Protesters rally in support of education


POSTED: Saturday, October 24, 2009

Displaying signs saying “;No to Furloughs”; and “;Stop Furlough Fridays,”; parents and children rallied at the state Capitol in hopes of convincing state leaders to do away with the state's furlough plan that will cut 17 days off the school year.

By 11 a.m. yesterday there were more than 800 demonstrators at the Capitol, some parents coming from as far as Laie.

The rally coincided with the first Furlough Friday yesterday, which cut instruction time for more than 170,000 public school students statewide. Teachers, administrators and other school personnel who are members of the Hawaii Government Employees Association and the Hawaii State Teachers Association had the day off without pay as part of new contracts designed to help the state overcome a projected $1 billion budget shortfall by June 30, 2011.

Jennifer Moy, parent, rally organizer and a leader of the group Hawaii Education Matters, said the turnout affirmed the feeling that children's education comes first.

“;I think parents just needed a catalyst. They're very frustrated. They're very tired of having the 47th-rated school system in the nation,”; Moy said.

During the rally, organizers met briefly with Gov. Linda Lingle in her fifth-floor office.

;[Preview]  Furlough rally at state capitol draws hundreds

About 700 parents and children rallied at the state capitol to protest cuts to their children's education on Furlough Fridays.

Watch ]


Gov. Linda Lingle told reporters she regrets signing off on the contract that requires teachers to take 17 furlough days this school year.

Lingle said she assumed the Department of Education, state Board of Education and HSTA would draft a contract that had the best interest of students in mind.

But she says that did not happen.

Instead, she said she, education officials and the union were focused on getting a pact signed.

She says that looking back, she should have pressed to avoid furloughs.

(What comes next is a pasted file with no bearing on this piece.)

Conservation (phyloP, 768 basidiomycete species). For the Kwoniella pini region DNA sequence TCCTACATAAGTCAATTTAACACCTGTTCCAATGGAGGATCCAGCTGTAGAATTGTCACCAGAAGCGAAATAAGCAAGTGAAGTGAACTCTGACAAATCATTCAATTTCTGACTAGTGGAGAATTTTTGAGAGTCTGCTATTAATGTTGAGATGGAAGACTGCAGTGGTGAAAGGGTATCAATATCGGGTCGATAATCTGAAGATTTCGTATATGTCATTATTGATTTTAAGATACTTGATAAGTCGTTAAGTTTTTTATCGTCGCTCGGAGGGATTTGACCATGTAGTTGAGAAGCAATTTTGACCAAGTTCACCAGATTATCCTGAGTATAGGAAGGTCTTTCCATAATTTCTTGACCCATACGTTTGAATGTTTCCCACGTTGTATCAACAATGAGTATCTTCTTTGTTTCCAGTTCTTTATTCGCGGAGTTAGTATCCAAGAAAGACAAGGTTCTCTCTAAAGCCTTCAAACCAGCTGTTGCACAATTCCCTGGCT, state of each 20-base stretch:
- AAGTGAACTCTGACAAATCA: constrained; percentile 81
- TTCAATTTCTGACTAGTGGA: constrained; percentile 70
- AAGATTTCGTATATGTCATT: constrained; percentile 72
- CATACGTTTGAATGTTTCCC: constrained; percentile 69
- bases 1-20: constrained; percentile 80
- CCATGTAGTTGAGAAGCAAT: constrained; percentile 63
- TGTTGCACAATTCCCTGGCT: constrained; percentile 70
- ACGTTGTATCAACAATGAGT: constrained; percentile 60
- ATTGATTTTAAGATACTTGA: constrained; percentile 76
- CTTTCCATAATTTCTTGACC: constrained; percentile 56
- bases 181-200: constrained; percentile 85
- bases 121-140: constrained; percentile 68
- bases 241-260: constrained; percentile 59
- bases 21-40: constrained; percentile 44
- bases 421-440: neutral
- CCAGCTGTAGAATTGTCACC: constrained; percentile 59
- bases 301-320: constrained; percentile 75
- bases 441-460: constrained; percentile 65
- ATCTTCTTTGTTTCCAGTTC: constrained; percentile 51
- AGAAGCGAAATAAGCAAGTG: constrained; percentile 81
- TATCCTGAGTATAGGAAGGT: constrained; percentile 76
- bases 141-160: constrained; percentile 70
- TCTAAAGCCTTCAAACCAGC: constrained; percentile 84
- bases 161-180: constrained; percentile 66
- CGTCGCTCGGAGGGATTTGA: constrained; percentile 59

School board Chairman Garrett Toguchi called Lingle's remarks “;not professional.”;

Laie resident Tamara Ulima, who has five children, said she came out to show her opposition to school furlough days and reducing instruction time.

She said although she enjoys spending more time with her kids, it is not the same as learning time with teachers.

“;They need a professional to teach them,”; she said.

“;I think it's inexcusable that politicians don't put education higher on their priority list,”; said Debbie Berger, board chairwoman and co-founder of the Learning Coalition.

The coalition helped register voters at the rally.

“;We'd like to see voters vote on education policy, choose their candidates on education policy,”; she said.

Moanalua High School junior Sophie Curatilo, who held a protest sign on the sidewalk fronting the Capitol, said the state's education system is already behind compared with the mainland.

“;They should take something else away, not our education,”; Curatilo said.

Alapaki Nahalea, president of Hawaii Charter School Network, said his group knows times are hard.

“;We don't deal with that situation by putting kids on the chopping block. We protect them from the chopping block,”; Nahalea said.

Kailua resident Dara Carlin, a mother of two and a former marriage and family therapist, said she does not think many Hawaii families can afford child care and will leave their high school teenagers at home without supervision.

“;A bored teenager is not a good thing,”; she said.


The Associated Press contributed to this story.